I think it is a case of horses for courses, so I will put an alternative view to that posed by Ultra1
For a complete newcomer using an IDE like Netbeans (and god forbid, Eclipse) immediately adds layer of abstraction between the coder and the software stack. An IDE is fine if you already use it, or you have an inkling of what is going on under the hood.
I'll be honest, I frown on using an magic installer like WAMPP for the same reason. As a programmer you need to understand how all this stuff is wired up, the importance and relevance of settings in your php ini file and so on, how where and why key files are stored on your HDD.
If you cannot install each component and wire them up together, then you probably should not be coding in any case. I don't say this stuff is easy or that you wont hit numerous problems, but boy will you learn a lot!
I am not saying IDEs or Installers are bad, they have their place when you have got up to speed -- or as I say, you have fully assimilated how the stack plugs together. Then there are real benefits to be had.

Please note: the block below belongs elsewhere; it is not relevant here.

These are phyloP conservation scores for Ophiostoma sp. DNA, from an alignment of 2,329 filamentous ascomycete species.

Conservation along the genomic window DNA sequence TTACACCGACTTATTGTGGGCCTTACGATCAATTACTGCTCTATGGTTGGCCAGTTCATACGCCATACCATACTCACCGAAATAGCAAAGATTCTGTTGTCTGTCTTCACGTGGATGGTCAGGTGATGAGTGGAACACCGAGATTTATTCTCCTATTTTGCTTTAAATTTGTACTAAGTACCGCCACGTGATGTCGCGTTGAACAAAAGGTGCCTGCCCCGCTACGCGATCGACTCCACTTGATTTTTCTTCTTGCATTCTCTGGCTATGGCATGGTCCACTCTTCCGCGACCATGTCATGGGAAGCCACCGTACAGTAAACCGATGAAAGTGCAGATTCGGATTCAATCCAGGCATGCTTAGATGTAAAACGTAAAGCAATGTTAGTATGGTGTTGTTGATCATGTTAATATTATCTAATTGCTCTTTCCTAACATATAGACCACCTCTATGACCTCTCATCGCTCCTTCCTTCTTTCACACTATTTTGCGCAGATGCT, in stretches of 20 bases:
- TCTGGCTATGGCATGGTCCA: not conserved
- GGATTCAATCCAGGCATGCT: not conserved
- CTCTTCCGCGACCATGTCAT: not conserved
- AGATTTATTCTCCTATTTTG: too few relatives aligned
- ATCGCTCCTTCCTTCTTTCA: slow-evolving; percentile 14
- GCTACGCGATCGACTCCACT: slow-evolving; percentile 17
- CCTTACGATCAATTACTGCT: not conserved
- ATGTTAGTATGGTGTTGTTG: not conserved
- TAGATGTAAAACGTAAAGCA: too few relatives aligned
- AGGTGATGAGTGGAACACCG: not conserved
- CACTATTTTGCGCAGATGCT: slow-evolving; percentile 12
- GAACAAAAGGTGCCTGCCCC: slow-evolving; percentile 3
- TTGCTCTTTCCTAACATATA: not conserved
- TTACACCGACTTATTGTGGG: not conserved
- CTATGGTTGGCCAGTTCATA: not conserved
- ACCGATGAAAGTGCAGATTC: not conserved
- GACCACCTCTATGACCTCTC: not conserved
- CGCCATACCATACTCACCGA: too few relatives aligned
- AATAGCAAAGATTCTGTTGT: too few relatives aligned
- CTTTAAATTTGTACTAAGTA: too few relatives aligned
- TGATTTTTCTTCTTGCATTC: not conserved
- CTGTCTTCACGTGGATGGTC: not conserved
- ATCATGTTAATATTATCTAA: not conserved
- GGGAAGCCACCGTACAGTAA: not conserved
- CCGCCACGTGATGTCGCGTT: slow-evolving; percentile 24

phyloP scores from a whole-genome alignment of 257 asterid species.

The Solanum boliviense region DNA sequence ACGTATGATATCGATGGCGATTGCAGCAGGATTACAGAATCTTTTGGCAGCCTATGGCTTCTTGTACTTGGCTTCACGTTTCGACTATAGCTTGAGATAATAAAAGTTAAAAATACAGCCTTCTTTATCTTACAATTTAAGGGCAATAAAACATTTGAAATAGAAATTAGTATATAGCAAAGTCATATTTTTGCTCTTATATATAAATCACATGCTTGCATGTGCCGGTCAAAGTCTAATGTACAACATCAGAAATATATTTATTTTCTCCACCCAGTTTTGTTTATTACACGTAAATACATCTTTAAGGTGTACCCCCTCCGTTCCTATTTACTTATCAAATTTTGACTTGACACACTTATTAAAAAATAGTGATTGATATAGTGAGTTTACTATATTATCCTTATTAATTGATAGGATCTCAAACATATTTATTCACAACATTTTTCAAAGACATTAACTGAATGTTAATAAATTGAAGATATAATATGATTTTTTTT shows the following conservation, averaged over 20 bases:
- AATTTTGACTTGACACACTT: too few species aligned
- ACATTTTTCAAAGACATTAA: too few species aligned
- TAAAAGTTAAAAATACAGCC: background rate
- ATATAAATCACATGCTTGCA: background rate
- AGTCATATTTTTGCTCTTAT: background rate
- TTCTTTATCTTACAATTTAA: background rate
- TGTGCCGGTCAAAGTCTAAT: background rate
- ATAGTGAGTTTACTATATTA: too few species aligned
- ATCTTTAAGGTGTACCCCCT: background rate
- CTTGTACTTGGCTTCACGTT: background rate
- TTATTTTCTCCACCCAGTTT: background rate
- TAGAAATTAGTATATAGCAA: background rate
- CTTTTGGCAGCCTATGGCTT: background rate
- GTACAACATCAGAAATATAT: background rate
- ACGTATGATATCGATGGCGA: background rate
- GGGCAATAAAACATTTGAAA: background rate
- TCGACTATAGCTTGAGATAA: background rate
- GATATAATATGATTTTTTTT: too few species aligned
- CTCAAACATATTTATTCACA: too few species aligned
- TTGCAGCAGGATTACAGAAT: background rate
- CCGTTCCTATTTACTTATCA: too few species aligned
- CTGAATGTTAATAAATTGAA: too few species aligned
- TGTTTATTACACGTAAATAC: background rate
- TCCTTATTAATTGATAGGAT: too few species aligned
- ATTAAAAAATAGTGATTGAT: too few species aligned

They also have a place for those who just want to see instant results, which is the right thing for some people, I acknowledge that it builds their confidence up.
But it is not right for everyone, it was not right for me.
Its a bit like learning to drive a manual gear box car compared to driving an automatic transmission car.
I use magic installers myself now when I want specific setup, and I use an IDE when I know I am going to accessing big code libraries and I want all the bells and whistles working on my behalf. The rest of the time I use a text editor, I don't need anything else. I make mistakes just like everyone does - but I have learned how to identify and fix them in my brain, and with the help of friends here.